The Extempore analogue synth
Before we start, make sure you’ve read at least the quickstart guide and you can set up & evaluate Extempore code on your machine.
The analogue synth is part of the Extempore “sharedsystem”, an easy-to-set-up signal chain with three configurable analogue synth instruments (including the ability to load & store presets). The name is inspired by the Make Noise Shared System series of modular synths. That synth is Eurorack-based, so in principle it could have any/all sorts of different components, but Make Noise chose a standard set of modules so that people can share tips/patches/ideas directly because they’re using the same configurable set of modules. In the same way, the Extempore sharedsystem is an “curated” take on Extempore’s audio/music making workflow. Obviously if it’s not to your taste then you’ve still got the full power of Extempore under the hood; but if you just want to fire it up and get people dancing then the Extempore sharedsystem is a good way forward, and it’s what we’ll cover in this guide 😁
Loading the sharedsystem
First, let’s load up the Extempore sharedsystem with:
Depending on your machine it might take a little while, but hang tight—you’ll get there in the end. When you see something like this then you’re ready to go.
Compiled: active_notes >>> [i32,i8*]* Compiled: dsp_load >>> [void]* Compiled: main_reverb >>> [void,i64,float]* Compiled: main_gain >>> [float,float]* sharedsystem audio setup complete
You’ve just loaded
- three analogue synths (
- a synth drum kit (
- a sampler (
samp1) which is initially loaded with piano samples
Don’t worry about how to use them just yet, you’ll see how in a minute.
examples/sharedsystem/audiosetup.xtm library will also load up the
Extempore pattern language stuff, which is covered in more detail in this
guide. These two
things are conceptually independent—you certainly don’t have to understand the
sharedsystem’s analogue synths in depth if you just want to make bangin’ loops
with the pattern language (or vice versa).
However, even if you’re mostly interested in the sharedsystem it’s still handy to understand a bit about the pattern language for making noise with your synths & samplers. That’s the approach we’ll take in this guide—we won’t necessarily explain the pattern language stuff, but you can always jump over to the pattern language docs to go deeper.
The interface for configuring the synths and the samplers is a bit different, so we’ll look a them individually. Like all things in music-making, different folks want to explore different things, so if you don’t care about synths at all then you can skip straight to the sampler part (or vice versa).
Finally, as mentioned earlier this guide will use the pattern language to play some loops on your samplers & synths (so that you can actually hear them make noise). So if you’re curious about how that works then check out that guide as well.
Configuring & playing the synth
The “analogue” synth is the real workhorse of the sharedsystem audio signal chain. It’s an xtlang implementation of a flexible, modular analogue synth.
As you’ve probably figured out, it’s not actually an analogue synth, it’s
purely software, and purely digital—you can see (and modify) the source code
for the whole thing in the
libs/core/instruments/analogue.xtm file. But it’s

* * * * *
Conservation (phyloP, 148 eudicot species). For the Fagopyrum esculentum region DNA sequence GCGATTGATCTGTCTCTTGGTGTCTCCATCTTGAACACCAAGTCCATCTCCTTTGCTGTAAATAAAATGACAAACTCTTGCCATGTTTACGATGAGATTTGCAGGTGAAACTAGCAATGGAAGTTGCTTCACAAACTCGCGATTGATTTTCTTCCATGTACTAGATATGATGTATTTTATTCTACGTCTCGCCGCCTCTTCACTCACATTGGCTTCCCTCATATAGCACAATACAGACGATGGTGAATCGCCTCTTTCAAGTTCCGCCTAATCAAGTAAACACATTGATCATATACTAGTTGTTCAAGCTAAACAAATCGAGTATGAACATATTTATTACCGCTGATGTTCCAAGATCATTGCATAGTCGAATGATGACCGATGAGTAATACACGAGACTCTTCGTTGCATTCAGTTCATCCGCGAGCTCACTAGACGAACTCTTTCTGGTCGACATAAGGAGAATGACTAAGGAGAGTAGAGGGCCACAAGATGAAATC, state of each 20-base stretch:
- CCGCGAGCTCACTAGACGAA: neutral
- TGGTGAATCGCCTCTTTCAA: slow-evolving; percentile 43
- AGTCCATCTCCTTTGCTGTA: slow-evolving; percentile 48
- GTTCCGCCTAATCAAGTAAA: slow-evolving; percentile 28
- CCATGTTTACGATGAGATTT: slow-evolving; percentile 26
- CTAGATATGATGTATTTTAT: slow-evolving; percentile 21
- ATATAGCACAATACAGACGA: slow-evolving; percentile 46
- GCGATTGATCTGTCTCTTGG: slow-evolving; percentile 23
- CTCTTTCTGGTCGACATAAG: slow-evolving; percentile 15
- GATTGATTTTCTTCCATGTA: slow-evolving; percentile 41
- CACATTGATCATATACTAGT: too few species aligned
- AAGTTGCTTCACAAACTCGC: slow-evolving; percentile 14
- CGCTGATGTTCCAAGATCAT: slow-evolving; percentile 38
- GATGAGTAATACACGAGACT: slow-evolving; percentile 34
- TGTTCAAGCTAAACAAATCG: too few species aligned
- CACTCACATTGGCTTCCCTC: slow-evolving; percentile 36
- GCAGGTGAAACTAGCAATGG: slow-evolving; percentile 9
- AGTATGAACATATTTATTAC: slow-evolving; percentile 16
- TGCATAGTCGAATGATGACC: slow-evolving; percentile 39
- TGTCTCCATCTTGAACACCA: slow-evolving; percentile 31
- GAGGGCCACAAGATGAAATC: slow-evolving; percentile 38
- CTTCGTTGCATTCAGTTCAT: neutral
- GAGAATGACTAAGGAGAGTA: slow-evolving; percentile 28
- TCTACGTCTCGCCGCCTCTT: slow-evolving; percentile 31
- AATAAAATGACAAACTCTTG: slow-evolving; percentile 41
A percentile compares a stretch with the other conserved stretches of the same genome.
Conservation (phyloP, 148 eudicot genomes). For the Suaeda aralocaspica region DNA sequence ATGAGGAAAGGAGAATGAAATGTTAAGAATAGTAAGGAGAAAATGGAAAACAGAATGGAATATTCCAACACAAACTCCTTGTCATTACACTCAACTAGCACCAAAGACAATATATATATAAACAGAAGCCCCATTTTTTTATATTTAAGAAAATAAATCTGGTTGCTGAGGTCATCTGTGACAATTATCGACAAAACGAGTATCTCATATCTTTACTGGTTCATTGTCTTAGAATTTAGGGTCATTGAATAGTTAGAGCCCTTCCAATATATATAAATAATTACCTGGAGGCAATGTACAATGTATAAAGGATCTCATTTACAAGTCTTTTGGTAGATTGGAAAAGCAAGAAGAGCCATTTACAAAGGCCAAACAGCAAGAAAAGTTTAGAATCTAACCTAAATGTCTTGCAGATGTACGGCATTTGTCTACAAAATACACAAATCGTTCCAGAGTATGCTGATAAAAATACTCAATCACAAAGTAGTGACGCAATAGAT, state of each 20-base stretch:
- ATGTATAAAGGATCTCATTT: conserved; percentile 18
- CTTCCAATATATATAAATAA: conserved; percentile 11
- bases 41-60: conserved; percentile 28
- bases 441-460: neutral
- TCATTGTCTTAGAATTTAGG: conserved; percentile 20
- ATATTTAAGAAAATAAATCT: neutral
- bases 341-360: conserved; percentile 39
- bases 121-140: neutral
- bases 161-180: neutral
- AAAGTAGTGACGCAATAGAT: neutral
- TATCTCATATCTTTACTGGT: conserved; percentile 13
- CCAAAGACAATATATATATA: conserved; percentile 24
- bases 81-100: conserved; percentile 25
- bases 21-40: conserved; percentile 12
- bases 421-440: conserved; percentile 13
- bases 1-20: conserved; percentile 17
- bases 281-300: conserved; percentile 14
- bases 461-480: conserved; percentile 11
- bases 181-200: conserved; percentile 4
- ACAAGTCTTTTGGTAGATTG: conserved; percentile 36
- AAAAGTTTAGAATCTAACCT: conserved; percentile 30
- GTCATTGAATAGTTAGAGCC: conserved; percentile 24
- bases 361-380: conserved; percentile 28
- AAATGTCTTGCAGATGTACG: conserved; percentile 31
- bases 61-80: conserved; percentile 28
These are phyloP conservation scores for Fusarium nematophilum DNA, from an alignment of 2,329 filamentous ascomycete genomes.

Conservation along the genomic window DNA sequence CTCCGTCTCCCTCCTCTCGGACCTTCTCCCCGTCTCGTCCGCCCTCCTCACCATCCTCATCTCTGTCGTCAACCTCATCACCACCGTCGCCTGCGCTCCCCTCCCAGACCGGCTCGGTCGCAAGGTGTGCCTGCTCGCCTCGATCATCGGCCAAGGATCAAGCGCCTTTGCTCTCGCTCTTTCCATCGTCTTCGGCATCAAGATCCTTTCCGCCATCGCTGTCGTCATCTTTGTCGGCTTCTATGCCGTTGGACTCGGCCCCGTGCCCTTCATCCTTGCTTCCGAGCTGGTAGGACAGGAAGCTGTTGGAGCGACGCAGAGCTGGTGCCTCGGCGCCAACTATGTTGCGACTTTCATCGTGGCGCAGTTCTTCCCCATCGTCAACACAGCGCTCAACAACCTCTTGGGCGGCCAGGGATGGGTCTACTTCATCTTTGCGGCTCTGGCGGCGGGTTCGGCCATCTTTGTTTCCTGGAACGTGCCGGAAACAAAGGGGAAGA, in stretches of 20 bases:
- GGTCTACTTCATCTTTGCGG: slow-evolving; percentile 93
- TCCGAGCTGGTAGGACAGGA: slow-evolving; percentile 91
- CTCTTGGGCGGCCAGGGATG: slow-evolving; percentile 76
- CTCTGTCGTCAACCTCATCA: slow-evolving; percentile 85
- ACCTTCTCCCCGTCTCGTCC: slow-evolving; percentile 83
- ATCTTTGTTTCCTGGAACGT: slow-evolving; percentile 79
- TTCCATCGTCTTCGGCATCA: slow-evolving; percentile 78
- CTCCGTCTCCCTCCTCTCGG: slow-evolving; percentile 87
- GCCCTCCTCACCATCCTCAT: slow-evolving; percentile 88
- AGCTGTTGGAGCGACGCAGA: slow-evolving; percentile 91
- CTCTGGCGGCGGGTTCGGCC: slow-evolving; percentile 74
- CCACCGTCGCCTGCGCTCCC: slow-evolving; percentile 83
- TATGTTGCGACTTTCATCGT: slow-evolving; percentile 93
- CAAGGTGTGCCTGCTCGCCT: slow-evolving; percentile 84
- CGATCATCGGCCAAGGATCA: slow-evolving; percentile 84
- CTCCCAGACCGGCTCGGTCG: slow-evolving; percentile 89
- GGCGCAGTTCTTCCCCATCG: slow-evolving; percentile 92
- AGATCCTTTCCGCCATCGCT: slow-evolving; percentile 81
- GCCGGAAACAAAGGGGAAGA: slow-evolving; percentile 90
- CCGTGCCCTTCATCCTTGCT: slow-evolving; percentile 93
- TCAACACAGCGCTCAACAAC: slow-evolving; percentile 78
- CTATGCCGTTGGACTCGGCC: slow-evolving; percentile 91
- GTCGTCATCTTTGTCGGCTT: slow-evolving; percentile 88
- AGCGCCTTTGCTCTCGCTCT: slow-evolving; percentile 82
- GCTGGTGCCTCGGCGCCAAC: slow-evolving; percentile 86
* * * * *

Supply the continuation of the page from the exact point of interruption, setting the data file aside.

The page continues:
conceptually the same as an analogue modular synth, with multiple oscillators,
filters, LFOS, etc. Furthermore, the oscillators are designed to faithfully
replicate the oscillators of an analogue synth; the saw wave has messy
“corners”, there’s slop in the oscillator frequency, and lots of other things
like that. So that’s why it’s called
Since you’ve already loaded the sharedsystem, you’ve already got three analogue
synth instruments (
syn3) connected and ready to play notes
Each analogue synth has:
4x oscillators, each of which can be one of several different types (
PARAM_PINK), and has individual controls for gain, tuning, etc.
amplitude & filter envelopes (regular ADSR)
four LFOs (low-frequency oscillators) for parameter modulation
Some things are better explained with sample code, so the next phase of this
guide is in the example file
Open that file up in your text editor, play around, and see what noises you can
Why aren’t there more presets?
This comes up a bit—it’s discussed in the pattern language FAQ.
Are there any more example files which are helpful for learning about instruments in Extempore?
Yep, you could have a look at
examples/core/synth.xtm. In addition, all of the
examples/sharedsystem/covers/ use the synth, although in most cases
they just load a preset (as you’ve already seen in
examples/sharedsystem/audio_synth_basics.xtm). Finally, the instruments
themselves are defined in the
.xtm files in the
It feels like the analogue synth can do lots of stuff that isn’t well documented.
Well, that’s not a question. But it is a fair statement at the moment—fleshing out the analogue synth docs is high on the priority list.
If you don’t mind doing a bit of code spelunking, then here are the best places to see the full range of configuration options for the analogue synth:
the “api” is documented in
the analogue instrument itself is in
libs/core/instruments/analogue.xtm, and while it’s pretty dense in the actual implementation part there’s a useful function down the bottom of the file (
analogue_reset) which shows more examples of setting the various analogue synth parameters
You mentioned a synth drum kit earlier—where’s that at?
The synth drum kit is currently under development—it currently only supports
kick, snare and HH. However, you can try it out by looking at the
examples/sharedsystem/drum_synth_basics.xtm example file, or even look at the
implementation of the drum synth in